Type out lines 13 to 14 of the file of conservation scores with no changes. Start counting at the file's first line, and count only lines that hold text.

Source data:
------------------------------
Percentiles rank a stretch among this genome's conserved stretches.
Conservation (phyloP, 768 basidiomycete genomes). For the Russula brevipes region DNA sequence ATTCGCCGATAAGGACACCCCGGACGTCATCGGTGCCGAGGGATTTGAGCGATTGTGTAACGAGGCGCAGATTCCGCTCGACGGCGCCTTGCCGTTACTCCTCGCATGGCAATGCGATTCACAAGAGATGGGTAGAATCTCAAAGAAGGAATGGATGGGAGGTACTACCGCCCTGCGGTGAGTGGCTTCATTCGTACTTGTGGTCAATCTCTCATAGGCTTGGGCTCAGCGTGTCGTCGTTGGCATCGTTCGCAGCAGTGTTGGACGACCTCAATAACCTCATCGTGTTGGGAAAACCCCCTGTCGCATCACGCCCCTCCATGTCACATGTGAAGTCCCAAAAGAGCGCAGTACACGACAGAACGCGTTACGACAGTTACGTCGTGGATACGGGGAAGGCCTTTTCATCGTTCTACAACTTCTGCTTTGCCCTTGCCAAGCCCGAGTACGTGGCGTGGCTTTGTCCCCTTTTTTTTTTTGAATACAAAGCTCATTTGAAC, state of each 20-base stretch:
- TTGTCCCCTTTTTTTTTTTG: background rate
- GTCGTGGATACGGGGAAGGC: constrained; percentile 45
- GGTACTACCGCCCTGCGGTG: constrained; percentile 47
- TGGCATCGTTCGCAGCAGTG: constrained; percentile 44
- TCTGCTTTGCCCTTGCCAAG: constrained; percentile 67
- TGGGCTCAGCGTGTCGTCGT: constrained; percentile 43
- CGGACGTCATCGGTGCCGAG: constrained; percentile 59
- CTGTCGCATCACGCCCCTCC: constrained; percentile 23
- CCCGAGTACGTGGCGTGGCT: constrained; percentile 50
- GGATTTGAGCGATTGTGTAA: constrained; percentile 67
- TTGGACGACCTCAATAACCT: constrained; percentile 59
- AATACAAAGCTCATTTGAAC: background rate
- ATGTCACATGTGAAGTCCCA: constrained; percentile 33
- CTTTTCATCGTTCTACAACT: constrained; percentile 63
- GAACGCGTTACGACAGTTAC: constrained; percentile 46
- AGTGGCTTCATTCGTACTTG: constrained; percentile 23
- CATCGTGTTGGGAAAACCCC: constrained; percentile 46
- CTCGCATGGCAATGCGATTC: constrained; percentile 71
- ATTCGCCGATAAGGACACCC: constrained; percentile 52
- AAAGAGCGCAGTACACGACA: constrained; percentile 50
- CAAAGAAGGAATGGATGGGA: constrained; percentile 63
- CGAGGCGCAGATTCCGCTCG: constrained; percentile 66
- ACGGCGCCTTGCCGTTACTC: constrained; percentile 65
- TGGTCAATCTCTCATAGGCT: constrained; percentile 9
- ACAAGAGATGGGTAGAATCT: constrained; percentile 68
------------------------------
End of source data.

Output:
- TTGGACGACCTCAATAACCT: constrained; percentile 59
- AATACAAAGCTCATTTGAAC: background rate